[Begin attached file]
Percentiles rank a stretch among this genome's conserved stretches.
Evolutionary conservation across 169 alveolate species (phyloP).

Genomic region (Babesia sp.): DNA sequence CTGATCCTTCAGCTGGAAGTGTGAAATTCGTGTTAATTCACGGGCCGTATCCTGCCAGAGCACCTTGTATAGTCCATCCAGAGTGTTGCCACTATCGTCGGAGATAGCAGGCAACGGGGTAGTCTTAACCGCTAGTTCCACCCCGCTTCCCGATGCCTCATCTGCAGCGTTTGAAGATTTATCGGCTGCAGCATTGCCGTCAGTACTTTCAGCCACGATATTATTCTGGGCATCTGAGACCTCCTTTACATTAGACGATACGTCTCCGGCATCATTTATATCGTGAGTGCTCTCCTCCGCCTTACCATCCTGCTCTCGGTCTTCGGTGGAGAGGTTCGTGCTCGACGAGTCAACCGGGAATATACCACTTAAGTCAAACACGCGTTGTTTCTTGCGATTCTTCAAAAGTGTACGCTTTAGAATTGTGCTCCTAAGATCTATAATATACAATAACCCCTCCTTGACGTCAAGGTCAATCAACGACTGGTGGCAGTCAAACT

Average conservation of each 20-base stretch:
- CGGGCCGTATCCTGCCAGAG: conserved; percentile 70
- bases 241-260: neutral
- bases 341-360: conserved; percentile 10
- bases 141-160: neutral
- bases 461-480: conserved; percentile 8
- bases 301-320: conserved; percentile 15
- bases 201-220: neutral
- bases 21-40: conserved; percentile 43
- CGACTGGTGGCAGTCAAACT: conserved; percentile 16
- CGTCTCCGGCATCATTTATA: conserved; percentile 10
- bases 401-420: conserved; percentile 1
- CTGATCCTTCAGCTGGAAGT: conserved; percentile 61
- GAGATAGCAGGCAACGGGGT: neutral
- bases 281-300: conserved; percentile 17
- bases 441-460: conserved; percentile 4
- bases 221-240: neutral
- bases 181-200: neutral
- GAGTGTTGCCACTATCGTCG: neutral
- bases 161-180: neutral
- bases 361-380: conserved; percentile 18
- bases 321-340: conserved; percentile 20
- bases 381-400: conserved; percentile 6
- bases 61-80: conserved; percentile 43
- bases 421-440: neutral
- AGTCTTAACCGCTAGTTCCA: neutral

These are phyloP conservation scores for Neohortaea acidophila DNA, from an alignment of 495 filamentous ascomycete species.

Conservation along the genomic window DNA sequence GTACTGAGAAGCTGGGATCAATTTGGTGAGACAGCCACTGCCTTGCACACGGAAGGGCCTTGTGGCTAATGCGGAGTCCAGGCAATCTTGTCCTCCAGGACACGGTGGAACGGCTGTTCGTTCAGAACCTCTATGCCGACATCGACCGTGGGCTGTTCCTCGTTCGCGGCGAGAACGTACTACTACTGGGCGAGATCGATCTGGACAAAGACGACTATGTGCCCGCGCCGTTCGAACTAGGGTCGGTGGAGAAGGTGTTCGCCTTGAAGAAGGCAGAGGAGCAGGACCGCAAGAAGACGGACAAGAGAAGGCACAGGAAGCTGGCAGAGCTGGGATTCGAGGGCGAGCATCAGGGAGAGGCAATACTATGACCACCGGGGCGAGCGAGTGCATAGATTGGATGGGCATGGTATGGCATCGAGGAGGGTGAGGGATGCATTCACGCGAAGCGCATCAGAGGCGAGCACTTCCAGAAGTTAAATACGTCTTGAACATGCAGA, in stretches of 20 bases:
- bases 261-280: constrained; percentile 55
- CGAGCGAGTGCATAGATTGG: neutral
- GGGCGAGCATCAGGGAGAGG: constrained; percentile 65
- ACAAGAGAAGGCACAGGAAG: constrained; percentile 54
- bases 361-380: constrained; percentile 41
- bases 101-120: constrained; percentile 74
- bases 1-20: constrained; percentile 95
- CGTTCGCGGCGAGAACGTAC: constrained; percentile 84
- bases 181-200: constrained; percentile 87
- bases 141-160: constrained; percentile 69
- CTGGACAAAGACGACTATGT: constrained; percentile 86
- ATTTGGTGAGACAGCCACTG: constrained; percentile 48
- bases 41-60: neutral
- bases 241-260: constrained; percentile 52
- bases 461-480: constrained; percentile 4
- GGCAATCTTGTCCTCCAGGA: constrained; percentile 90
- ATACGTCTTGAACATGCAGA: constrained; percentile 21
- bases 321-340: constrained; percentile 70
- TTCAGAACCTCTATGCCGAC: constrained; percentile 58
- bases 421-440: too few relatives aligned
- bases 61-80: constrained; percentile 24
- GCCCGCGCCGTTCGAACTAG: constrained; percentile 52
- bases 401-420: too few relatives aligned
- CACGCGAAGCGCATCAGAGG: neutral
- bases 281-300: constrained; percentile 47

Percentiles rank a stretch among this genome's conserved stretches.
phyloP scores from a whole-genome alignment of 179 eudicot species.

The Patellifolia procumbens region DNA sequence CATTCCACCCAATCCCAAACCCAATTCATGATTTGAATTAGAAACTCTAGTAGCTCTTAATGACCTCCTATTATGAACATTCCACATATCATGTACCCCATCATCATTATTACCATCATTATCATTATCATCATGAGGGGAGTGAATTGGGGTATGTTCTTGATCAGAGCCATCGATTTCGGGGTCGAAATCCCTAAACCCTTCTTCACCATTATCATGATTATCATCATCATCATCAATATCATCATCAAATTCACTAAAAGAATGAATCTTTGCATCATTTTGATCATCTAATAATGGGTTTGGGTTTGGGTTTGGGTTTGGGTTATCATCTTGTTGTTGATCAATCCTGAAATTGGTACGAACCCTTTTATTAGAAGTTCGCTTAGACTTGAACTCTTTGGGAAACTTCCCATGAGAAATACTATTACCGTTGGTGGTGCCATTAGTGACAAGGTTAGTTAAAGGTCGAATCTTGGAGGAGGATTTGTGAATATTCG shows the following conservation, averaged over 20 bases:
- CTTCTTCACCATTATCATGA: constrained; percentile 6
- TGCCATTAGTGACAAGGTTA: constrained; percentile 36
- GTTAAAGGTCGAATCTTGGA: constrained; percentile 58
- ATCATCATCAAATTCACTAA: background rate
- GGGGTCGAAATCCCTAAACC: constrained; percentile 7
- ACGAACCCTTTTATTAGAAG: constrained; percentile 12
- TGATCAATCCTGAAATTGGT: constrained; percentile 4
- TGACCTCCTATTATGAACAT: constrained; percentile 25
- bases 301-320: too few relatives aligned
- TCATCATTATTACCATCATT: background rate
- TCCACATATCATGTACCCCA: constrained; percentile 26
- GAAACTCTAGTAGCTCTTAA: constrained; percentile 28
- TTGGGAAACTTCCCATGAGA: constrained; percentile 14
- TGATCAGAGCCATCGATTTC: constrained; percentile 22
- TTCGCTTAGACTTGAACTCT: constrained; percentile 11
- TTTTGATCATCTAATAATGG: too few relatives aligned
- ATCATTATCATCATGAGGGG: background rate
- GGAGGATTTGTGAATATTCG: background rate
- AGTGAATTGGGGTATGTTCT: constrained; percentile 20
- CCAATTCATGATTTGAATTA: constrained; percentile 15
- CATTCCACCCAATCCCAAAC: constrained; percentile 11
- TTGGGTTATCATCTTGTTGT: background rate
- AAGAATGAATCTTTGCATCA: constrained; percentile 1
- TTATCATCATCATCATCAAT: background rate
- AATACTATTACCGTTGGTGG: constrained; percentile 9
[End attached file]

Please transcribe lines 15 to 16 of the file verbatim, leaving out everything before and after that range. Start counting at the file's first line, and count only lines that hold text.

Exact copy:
- bases 401-420: conserved; percentile 1
- CTGATCCTTCAGCTGGAAGT: conserved; percentile 61